“Language also remains a barrier in terms of knowledge transfer. We are still seeing a flip-flop between the use of Malay and English languages as a medium of teaching. While there are schools that have been given the option to teach in either language, it becomes a problem especially for tutors of tuition centres who may have students who learn from different languages enrolled into the same class.

“To solve this, my team has developed http://mytuition.live, an online education platform that allows students to be connected to any teacher or tutor in the country via a comprehensive Learning Management System (LMS) to facilitate the systematic transfer of knowledge. This means students are now able to learn from the best teachers and private tutors regardless of location via our platform.

“The platform also enables teachers and private tutors to target a larger audience across Malaysia, making it worthwhile to separate classes to cater to different needs, for example, a different medium of language.

“With the platform, we also aim to reduce the need for a teacher or private tutor to repeat their lessons to different classes, thus solving the issue of government teachers allocating too much time teaching in private settings.”

Lim speaking at a Future of Success SPM seminar in Kuala Lumpur.
Lim speaking at a Future of Success SPM seminar in Kuala Lumpur.

What do you think is currently lacking in the Malaysian education system?

“I believe the main reason for the lack of interest by students towards the formal education syllabus is because they see little relevance in what they are learning in relation to the real world. Students often question me if I have used the formulas taught in my Mathematics classes in real life settings before.

“I think there is a need to innovate the current syllabus to fit current times. We are in the age of digital transformation, and it will be crucial for the education system to place more importance towards subjects that reflect this revolution. The effects of an outdated syllabus will be reflected by the economy in years to come, when the current generation of students are absorbed into the workforce, only to realise that they are not globally competitive.”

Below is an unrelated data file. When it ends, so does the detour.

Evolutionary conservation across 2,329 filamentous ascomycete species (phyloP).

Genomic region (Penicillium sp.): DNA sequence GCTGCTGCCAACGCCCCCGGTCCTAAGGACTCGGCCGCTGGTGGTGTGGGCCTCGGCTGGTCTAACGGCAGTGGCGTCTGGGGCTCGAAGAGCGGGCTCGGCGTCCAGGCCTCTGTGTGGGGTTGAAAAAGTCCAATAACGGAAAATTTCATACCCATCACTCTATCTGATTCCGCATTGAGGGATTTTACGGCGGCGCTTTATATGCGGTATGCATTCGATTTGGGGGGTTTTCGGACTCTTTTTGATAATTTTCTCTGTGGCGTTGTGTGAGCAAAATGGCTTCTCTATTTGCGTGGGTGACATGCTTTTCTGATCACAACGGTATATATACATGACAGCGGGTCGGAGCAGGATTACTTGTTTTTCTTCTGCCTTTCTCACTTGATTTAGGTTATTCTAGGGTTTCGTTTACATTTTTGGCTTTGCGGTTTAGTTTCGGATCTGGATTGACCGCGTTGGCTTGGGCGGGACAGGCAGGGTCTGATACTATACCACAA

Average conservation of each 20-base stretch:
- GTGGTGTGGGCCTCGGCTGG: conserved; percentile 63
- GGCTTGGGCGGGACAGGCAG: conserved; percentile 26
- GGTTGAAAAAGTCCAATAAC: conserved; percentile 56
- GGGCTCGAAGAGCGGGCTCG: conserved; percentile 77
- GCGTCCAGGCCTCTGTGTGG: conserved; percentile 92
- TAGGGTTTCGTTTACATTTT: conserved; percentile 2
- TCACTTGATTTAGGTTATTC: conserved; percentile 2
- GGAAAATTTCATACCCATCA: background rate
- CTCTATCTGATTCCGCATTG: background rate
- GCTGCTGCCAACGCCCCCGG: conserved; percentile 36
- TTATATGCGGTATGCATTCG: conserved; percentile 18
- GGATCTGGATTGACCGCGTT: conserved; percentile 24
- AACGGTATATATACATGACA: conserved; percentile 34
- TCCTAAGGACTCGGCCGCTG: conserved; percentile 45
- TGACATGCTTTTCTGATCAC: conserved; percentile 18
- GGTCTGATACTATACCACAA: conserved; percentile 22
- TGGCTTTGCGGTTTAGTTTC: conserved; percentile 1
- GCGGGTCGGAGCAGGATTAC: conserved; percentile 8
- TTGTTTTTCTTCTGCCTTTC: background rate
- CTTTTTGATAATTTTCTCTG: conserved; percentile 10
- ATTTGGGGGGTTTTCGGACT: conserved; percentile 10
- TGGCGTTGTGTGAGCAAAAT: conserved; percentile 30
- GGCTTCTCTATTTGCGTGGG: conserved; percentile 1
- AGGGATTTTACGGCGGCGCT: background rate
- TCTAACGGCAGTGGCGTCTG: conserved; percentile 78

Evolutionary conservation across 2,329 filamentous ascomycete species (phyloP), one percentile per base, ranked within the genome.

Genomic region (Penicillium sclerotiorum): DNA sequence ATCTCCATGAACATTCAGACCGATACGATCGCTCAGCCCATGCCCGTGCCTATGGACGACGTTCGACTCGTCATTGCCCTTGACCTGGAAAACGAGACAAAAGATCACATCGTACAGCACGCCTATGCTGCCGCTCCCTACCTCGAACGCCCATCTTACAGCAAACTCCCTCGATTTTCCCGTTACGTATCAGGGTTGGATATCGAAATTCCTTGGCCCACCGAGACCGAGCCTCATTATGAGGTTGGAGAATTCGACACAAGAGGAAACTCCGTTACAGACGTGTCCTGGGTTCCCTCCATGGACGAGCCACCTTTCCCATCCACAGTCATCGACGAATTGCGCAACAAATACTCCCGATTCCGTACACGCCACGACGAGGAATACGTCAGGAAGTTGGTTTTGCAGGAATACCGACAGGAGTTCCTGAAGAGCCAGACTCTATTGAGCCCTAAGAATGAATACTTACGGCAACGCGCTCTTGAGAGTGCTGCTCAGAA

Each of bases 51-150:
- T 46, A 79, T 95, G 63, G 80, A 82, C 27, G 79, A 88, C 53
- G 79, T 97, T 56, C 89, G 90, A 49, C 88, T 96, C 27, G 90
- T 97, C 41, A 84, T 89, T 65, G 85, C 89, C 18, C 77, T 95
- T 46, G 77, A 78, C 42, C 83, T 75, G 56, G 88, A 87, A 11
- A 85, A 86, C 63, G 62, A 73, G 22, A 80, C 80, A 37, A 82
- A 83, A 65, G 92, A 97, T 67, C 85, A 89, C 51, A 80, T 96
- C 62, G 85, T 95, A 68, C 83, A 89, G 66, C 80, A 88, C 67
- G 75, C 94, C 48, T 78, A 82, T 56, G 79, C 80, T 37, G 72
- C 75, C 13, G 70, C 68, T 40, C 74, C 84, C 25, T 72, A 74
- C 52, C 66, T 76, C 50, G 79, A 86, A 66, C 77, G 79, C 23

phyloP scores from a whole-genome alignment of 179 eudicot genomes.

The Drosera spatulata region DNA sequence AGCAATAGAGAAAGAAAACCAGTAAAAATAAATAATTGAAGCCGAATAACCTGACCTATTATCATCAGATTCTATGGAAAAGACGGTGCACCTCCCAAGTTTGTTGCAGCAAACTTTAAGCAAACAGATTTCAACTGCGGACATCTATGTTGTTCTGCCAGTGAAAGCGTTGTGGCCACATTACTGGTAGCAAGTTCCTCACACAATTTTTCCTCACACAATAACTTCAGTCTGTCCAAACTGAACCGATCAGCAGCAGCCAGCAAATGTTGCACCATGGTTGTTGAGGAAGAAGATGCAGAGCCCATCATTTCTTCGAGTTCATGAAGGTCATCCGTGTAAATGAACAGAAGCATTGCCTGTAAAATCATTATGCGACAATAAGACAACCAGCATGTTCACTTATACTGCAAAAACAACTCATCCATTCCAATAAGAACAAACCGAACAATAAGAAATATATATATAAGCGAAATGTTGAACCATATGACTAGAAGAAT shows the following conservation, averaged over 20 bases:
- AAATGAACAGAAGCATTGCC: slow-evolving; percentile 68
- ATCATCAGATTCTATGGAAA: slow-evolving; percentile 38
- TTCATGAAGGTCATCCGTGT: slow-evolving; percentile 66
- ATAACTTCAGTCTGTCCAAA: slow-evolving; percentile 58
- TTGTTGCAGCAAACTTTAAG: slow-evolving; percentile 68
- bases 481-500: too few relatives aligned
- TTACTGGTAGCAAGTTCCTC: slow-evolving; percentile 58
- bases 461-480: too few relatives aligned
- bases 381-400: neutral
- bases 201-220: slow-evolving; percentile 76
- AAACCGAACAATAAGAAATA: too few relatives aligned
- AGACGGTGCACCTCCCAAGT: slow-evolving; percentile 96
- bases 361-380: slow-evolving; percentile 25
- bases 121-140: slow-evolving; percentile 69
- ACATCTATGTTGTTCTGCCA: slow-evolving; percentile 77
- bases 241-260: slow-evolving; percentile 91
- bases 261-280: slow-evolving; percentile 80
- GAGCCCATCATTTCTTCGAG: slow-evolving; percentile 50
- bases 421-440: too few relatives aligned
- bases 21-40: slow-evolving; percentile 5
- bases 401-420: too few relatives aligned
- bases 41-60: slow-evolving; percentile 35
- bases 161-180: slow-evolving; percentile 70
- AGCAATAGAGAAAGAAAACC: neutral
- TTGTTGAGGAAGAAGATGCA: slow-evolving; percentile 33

Many students are finding it challenging to continue their studies from home and many teachers have lost income due to the closure of tuition classes due to the MCO. What can be done to fill this gap and provide support?

“The MCO has accelerated the need for a comprehensive online Learning Management System (LMS). Currently, many teachers and private tutors are resorting to various applications such as Zoom and Skype to conduct their classes online. While these tools are great for live streaming, they lack the functions required for proper teaching and learning to take place.

“We believe that our platform http://mytuition.live is able to fill this gap and [solve] to this problem. The aim of the platform is to transfer the entire classroom learning experience to the online space by integrating all the necessary functions for conducive teaching and learning to a single platform, including live streaming, management of courses, materials and quizzes, digital whiteboard, and gamification via leaderboards and e-awards to students. In other words, it will be able to serve as an online education hub.

A Future of Success SPM seminar in Penang.
A Future of Success SPM seminar in Penang.

“Teachers and private tutors can continue to create quality content and be compensated via fees charged to students who use the platform. [However], for the first phase of launch, we assembled a team of expert teachers to teach for free for the duration of school closures during the Covid-19 pandemic.”

What is your advice to other retired athletes who are looking to become entrepreneurs?

“I believe there is no real answer or method behind a successful venture. Accepting the fact that the business environment is ever-changing allows us to be flexible and [ready] to face new challenges.

“Having the right mentor helps in the planning and execution processes of the business. More often than not, a good mentor helps by leading us away from pitfalls that they may have gone through [themselves].

“Being in the company of the right people also matters. There is a saying that goes: ‘You are the average of the five closest people that you spend the most time with’. It is a saying that I live by. I believe that every entrepreneur will face moments of stress and even depression at some point during their ventures. It is during moments like these that being in the right circle of friends helps to alleviate our frame of mind.

“We are, after all, just human.”